If there’s one thing I’ve learned in Moscow this summer (and there certainly is, given the truly insane amount of incredible experiences I’ve already had in only a few short weeks), it’s that Russians love their monuments. Monuments to Pushkin and Bulgakov, Zhukov and Alexander Nevskii litter the streets of every Russian city – along those of a few less traditional heroes, such as Laika, the first dog in space, and Steve Jobs, who, although his iPhone shaped monument was removed from its place in St. Petersburg, remains an excellent example of Russia’s irrepressible love of monuments.

I first heard the story of Steve Jobs’ monument from my Russian host mother. We were sitting in the kitchen, eating dinner, and I was describing my trip to the Tretyakov Gallery, Moscow’s main museum of Russian art. In the course of our conversation, I mentioned the huge number of monuments I had seen throughout the city, both that day and throughout my first few weeks in the capital. At first, she was confused – partially by my fumbling Russian, but also partially by my question. Of course there where monuments everywhere. Don’t you have them in America too, she asked? Yes, I answered, but mostly to historical figures, and usually at their birthplace or a museum or something like that. I would be very surprised to find a monument to George Washington standing at a random intersection in America, and even more so if Washington was replaced by Steve Jobs.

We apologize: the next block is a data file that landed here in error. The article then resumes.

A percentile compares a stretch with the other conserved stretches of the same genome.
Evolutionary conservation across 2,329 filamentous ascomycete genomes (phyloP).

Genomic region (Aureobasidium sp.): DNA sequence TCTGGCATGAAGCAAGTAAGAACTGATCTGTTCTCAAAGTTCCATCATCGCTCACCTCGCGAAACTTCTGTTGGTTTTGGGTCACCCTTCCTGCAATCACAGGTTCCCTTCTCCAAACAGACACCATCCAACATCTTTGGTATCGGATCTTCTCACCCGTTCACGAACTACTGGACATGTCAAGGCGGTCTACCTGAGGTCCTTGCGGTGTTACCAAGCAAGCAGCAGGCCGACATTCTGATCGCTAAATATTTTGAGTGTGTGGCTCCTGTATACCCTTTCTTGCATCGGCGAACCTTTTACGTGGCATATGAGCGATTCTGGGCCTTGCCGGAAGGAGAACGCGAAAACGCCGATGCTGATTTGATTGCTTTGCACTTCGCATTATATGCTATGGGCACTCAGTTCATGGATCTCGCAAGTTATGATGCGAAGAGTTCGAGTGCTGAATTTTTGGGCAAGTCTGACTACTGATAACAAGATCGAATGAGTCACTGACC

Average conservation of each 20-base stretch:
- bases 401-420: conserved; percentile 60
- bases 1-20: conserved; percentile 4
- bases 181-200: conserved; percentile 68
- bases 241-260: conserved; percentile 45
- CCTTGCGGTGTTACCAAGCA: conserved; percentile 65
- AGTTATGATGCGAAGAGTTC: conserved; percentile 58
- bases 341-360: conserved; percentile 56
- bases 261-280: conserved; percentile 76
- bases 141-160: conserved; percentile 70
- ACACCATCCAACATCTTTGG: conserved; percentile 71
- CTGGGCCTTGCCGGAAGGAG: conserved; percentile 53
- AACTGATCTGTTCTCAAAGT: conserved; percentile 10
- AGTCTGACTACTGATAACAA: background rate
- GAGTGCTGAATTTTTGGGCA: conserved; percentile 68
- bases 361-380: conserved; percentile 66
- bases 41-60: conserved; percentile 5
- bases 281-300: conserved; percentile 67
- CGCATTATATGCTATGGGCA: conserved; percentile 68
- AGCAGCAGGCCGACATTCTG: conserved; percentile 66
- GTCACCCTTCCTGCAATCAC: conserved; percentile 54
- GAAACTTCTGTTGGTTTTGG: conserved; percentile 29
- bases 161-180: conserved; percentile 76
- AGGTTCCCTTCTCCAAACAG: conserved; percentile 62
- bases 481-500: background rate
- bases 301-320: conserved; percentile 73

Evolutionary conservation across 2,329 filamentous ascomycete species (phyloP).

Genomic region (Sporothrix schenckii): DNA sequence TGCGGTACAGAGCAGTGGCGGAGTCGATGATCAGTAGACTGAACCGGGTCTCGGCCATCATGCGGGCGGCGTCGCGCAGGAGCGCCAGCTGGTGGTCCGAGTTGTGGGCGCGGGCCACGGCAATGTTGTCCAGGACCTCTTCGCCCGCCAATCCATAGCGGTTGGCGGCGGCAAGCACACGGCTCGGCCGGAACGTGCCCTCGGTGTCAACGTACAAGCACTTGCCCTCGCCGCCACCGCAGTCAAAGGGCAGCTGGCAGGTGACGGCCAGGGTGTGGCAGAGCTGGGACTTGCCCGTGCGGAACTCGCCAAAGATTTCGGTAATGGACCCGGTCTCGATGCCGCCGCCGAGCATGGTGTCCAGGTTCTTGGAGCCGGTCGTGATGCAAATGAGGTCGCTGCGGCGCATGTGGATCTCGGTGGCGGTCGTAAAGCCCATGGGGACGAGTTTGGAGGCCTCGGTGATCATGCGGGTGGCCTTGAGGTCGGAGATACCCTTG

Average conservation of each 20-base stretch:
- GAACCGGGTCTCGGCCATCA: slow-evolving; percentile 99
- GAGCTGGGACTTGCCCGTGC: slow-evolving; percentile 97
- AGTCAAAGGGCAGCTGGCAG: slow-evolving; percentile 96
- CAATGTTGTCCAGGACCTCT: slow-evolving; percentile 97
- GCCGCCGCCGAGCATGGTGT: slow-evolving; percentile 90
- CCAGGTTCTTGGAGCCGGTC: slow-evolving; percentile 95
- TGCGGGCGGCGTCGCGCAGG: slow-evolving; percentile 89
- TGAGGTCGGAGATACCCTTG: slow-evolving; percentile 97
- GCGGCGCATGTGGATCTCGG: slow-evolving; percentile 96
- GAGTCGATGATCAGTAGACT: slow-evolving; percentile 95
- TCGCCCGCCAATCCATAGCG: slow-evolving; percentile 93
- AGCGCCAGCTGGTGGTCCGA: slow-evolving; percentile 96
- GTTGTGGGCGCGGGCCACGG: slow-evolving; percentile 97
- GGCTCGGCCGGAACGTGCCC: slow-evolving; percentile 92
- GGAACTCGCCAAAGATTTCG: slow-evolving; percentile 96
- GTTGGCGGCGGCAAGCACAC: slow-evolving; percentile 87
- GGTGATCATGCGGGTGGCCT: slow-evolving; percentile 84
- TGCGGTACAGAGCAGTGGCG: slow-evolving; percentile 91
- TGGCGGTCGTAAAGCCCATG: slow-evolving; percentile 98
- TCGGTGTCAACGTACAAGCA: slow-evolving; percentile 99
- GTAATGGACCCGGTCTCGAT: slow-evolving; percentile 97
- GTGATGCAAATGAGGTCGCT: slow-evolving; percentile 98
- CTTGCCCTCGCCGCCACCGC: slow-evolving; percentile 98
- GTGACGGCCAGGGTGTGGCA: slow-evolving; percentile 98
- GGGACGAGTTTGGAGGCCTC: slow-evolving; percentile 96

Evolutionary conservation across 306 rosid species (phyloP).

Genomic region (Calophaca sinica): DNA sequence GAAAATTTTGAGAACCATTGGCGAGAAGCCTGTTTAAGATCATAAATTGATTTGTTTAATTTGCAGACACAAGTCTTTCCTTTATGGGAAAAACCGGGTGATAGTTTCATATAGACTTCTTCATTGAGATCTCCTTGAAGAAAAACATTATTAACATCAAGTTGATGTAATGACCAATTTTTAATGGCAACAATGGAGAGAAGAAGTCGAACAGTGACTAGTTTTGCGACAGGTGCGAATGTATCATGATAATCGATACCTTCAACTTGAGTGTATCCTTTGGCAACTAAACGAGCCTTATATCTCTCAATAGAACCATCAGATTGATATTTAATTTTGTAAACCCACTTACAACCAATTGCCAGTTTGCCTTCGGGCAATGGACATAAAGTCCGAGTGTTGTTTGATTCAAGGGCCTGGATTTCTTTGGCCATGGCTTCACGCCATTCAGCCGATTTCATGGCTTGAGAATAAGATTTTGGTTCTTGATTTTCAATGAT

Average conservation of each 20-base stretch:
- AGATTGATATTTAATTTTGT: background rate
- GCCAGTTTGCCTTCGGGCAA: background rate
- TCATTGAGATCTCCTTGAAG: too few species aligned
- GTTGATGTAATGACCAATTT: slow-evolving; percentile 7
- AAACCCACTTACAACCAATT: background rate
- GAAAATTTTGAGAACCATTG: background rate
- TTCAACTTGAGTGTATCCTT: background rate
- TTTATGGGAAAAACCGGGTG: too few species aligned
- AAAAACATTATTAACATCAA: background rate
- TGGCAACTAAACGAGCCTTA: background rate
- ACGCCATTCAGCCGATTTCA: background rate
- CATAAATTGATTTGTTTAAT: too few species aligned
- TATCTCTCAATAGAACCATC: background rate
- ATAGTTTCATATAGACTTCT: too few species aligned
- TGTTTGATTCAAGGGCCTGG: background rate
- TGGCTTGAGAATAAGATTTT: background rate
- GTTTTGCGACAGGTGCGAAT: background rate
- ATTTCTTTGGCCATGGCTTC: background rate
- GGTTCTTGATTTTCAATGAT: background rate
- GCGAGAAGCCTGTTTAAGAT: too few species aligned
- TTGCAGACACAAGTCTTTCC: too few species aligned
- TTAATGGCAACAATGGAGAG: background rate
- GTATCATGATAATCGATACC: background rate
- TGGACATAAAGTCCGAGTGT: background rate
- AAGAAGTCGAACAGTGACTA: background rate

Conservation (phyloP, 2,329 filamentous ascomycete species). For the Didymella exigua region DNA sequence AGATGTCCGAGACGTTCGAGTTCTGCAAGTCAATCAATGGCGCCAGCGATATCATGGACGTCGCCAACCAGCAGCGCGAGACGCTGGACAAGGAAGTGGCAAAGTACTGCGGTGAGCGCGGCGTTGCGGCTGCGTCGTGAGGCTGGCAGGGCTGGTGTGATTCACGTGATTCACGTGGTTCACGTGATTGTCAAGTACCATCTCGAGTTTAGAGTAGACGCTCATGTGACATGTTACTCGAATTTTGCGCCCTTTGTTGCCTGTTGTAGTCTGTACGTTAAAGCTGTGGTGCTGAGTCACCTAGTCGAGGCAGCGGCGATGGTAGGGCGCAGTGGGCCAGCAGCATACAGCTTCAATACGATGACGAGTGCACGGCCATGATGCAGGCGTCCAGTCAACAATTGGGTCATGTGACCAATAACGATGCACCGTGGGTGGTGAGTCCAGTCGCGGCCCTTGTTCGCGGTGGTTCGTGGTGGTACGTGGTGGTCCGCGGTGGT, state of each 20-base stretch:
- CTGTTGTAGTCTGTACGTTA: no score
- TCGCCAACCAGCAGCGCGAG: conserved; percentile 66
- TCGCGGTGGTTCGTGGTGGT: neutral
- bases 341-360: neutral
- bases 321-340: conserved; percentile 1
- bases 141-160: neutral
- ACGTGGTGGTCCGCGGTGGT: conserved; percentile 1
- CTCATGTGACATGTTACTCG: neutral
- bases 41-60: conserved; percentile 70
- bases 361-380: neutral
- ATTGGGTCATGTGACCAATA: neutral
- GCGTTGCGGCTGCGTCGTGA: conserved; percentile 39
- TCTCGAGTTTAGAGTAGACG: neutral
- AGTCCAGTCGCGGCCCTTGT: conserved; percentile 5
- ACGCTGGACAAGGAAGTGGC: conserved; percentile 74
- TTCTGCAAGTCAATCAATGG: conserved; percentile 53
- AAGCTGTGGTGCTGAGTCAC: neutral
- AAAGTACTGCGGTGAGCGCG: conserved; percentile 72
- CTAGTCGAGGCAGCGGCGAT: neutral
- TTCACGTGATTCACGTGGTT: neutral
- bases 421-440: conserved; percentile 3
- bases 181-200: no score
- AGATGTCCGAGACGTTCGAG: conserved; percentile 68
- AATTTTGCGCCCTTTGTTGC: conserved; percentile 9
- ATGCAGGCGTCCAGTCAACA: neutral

The conversation soon turned to other topics, but I still find myself thinking about the monuments. I’m still not entirely sure why I find the idea of a monument to Steve Jobs so interesting. I’ve decided that it represents, among other things, a respect for innovation as a public service, an emphasis on commemorating average citizens (or dogs, in the case of Laika), and, above all, a desire to publicly remember everyone and everything deemed noteworthy. A funny story about a giant statue of an iPhone has turned into a fascinating experience that left me with a deeper understanding of Russian culture.

The best part is, this kind of thing happens all the time in Russia. It’s a combination of a bunch of things: being surrounded by people who are genuinely interested in hearing about your culture and explaining their own, teachers who are adept at explaining many of the unique aspects of Russian society, and simply the experience of spending weeks at a time surrounded by a completely different culture. Great little adventures are hiding around every corner for your entire time abroad. Even the most ordinary aspects of everyday life – a trip to the supermarket, riding the metro – become challenging, fascinating, and ultimately rewarding, as exercises in language but especially as cultural experiences. In my interactions with teachers, with my peer tutor, with other Russians both during program activities and on the streets of Moscow, I have learned more about Russian language and culture than I even knew existed before this summer. That, above all, is what has made this summer so incredible. New experiences are scattered around the streets of Moscow like monuments.

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